What Does "Submission-Ready" Mean to You?

“Working on a story. Am determined to get it submission-ready!”

So read a post I “tweeted” on Monday. Lo and behold, somebody actually read what I wrote. And she wrote, in turn:

“@erikadreifus what does submission-ready mean to you?”

What an excellent question. Not just for me, but for all of us practicing writers.

My response on Twitter basically said that I couldn’t possibly address the question in 140 characters. I promised to do so here, instead.

So here’s what I think “submission-ready” means to me: I think it means that I’ve brought the work in question to a point where I can’t envision further edits/changes/improvements. At least, not imminently. And I believe that an editor/agent/publisher will read past the first few lines/pages and take the work seriously.

Now, it does happen that I submit a story or essay or poem (or novel or short story collection), receive a series of rejections (the best ones provide some constructive comments/feedback), and am then prompted to revisit the work. I might ask others who haven’t yet shared their time and insights to read and comment, too. Although I won’t necessarily withdraw the work from any journal/contest/agent/publisher where it might still be waiting to be read/decided on, I’ll refrain from submitting it anywhere else until I’ve had time to consider changes and, more often than not, revise further. In this sense, “submission-ready” is not a constant. It evolves. Because, unfortunately, what I might consider initially “submission-ready” may not necessarily be “acceptance-ready”! In fact, the story that sparked my tweet is one I believed “submission-ready” quite awhile ago, but am revising once again.

I’m eager to hear from others on this. What does “submission-ready” mean to you?

9 thoughts on “What Does "Submission-Ready" Mean to You?

  1. Sara McClung ♥ says:

    That sounds about right to me 🙂

    I struggle because every. single. time. I revisit something I find myself questioning certain things and changing/adding/deleting. And then a couple times later I'm undoing the changes. It can get really cyclical! That's where my crit partners come in to tell me when I'm being crazy…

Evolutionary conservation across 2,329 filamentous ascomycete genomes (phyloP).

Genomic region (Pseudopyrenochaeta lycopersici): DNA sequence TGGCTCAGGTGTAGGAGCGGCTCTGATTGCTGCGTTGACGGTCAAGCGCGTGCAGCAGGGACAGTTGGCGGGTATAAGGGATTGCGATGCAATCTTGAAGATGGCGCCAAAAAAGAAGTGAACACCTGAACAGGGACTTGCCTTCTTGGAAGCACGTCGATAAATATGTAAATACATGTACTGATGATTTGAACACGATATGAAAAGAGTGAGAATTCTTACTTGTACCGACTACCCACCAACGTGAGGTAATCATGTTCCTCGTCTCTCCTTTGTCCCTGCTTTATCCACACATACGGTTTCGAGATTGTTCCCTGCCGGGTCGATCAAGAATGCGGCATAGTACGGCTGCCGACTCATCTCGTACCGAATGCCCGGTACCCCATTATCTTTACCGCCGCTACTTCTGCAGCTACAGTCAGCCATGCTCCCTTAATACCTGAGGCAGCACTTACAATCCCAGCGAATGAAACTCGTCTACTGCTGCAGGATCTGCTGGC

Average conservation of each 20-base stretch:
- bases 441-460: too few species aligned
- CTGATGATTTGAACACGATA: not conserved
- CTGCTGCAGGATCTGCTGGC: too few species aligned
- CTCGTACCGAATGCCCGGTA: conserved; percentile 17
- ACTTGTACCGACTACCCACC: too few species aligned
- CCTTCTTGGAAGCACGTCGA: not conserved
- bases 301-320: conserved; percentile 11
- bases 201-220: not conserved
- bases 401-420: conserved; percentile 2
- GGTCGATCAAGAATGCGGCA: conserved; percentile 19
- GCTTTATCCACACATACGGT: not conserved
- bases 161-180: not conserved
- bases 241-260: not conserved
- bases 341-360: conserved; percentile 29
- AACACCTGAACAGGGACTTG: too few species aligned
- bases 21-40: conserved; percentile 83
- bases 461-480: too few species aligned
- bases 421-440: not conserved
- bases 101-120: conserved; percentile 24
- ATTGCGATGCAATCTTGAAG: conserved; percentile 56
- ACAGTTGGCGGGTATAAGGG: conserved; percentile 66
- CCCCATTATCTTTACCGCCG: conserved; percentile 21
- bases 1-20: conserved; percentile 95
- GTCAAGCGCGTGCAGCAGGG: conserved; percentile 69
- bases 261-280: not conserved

2. Theresa Milstein says:

    Erika, that's what submission ready means to me. I have several people look at it. I've edited it to death and feel there's nothing left to do. I send it out, and when it's rejected and I get feedback as to why, I revise it again, having others look at it.

    I'm hoping that it pays off one of these days.

  3. Lisa Romeo says:

    I pretty much do exactly the same thing as you described. And for me, there's also another gut factor involved: at some point, I decide I'm sick of looking at, rereading, thinking about, and interacting with a piece — and so, out the door it goes, clearing the way for me to concentrate on something else.
    Sometimes it stays out permanently (gets accepted!), and other times, it comes home to roost, as you say, in need of further care and attention. By then I'm usually ready to see it again.

  4. Kate says:

    It usually means that I have been working on a piece for so long that I can't bear to look at it anymore, so I have to send it away.

  5. Kate says:

    I have to say Erica, that I have had some pretty mixed feelings about your using my question as the lead to a blog post without mentioning my actual name or twitter username.

    Twitter, as well as other social networking sites, have always been about individuals connecting in a public way. You broke an emerging code of etiquette by robbing me of my individuality.